by dove on Wed Feb 23, 2005 at 04:18:07 PM PST

      [ Parent ]

  •  Patriotism??????? (none)
    Barbara Ehrenreich:
    No matter that patriotism is too often the refuge of scoundrels. Dissent, rebellion, and all-around hell-raising remain the true duty of patriots.

    Or perhaps . . .
    David Hume:
    The heights of popularity and patriotism are still the beaten road to power and tyranny; flattery to treachery; standing armies to arbitrary government; and the glory of God to the temporal interest of the clergy.

    Or then again . . .
    Edith Cavell:
    I realise that patriotism is not enough. I must have no hatred or bitterness towards anyone.

    Maybe this?
    Samuel Johnson:
    Patriotism is the last refuge of the scoundrel.

    Or, in the context of this President's war? . . .
    George Washington:
    I do not mean to exclude altogether the idea of patriotism. I know it exists, and I know it has done much in the present contest. But I will venture to assert, that a great and lasting war can never be supported on this principle alone. It must be aided by a prospect of interest, or some reward.

    H. L. Mencken:
    In the United States, doing good has come to be, like patriotism, a favorite device of persons with something to sell.

    Henry Steele Commager:
    Men in authority will always think that criticism of their policies is dangerous. They will always equate their policies with patriotism, and find criticism subversive.

    Howard Thurman:
    During times of war, hatred becomes quite respectable, even though it has to masquerade often under the guise of patriotism.

    Patriotism ruins history.

    We could go on . . . .

    When a whole nation is roaring Patriotism at the top of its voice, I am fain to explore the cleanness of its hands and the purity of its heart. - Emerson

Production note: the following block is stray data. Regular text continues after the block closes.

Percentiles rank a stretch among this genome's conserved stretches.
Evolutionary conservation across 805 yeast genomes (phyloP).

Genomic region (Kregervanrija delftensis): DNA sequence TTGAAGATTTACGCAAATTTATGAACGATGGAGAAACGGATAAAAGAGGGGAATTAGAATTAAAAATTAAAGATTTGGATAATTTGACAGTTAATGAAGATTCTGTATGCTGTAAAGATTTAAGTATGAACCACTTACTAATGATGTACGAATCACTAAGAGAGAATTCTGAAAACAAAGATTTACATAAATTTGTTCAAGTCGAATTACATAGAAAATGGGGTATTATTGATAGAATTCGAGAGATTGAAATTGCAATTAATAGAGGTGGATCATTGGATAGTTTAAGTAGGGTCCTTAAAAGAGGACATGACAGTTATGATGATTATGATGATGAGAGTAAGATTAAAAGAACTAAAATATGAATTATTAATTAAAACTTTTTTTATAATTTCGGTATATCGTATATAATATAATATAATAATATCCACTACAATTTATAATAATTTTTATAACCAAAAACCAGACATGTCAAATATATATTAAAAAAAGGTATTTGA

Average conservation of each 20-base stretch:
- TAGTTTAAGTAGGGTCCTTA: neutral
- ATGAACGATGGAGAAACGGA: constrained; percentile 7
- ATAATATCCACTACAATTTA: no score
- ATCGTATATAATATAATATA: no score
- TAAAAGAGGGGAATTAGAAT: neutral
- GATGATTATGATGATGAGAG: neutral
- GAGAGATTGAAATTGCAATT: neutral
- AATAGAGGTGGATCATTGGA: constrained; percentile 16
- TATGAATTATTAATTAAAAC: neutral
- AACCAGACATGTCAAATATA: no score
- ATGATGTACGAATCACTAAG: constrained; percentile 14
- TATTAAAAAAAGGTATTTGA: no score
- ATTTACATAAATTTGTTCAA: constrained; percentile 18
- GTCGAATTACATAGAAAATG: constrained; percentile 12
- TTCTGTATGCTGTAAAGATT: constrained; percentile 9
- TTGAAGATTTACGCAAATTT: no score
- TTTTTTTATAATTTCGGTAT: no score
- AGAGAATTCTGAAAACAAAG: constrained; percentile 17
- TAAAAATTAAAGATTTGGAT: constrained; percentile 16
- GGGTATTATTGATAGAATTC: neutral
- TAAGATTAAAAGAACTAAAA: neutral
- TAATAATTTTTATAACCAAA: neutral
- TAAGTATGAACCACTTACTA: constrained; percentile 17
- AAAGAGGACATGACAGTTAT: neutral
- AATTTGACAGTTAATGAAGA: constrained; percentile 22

by foolrex on Wed Feb 23, 2005 at 04:52:44 PM PST

    •  I'll fess up (none)
      You caught me. I should have said, 'not the quotations about patriotism that people seem to pay attention to.'

      I have no country to fight for; my country is the earth and I am a citizen of the world -- Eugene Debs

      by dove on Wed Feb 23, 2005 at 04:55:09 PM PST

      [ Parent ]

      •  Many types of "patriots" (none)
        Wasn't trying to "catch you," but I'm glad that your diary gets people to talk about what it means to be "patriotic."  And whether behaving in a certain manner makes one a "patriot" or not.  It seems that worlds of good or evil dwell in the use of labels whether "patriot," "lib" or "con," and wes should be careful about what baggage any of these frames carry with their mere utterance.

        Here's a link for all those quotes and more:

        When a whole nation is roaring Patriotism at the top of its voice, I am fain to explore the cleanness of its hands and the purity of its heart. - Emerson

        by foolrex on Wed Feb 23, 2005 at 05:23:29 PM PST

        [ Parent ]

  •  A question, sincerely posed. (none)

    I concur, wholeheartedly, that a sense of inter-conectedness is needed, and that patriotism, however understood, is not a good thing if it impairs the ability to see the just demands and sufferings of people in other nations.

    My question comes out of this.  In my experience, from what I have seen in my 54 years in this here vale o' tears, while I intend no disrespect to the diarist, in broad, general terms I have sometimes marveled that many -- probably most -- of the people who loudly proclaim themselves to be citizens of the world, and lovers of all of humanity, are not the most convincing lovers of any actual people in the concrete sense, such as their family members and co-workers.

    My question is whether perhaps the love of all of humanity, in any meaningful sense, may be beyond the powers of most of us mortal sinners.  Is there a way that we can love the humans close at hand, and perhaps our own country, without failing to do justice to othres?

    "I did not like fascists when I fought them as a diplomat . . . and I don't like them now in my own country." (Joe Wilson)

    by proudtinfoilhat on Wed Feb 23, 2005 at 05:01:03 PM PST

  •  Interesting question, great quotes! (none)
    I've always found it ridiculous to be proud of something you didn't create. I think you can be proud of your country or community if you contribute to it, but just living here, consuming and proclaiming your patriotism is empty.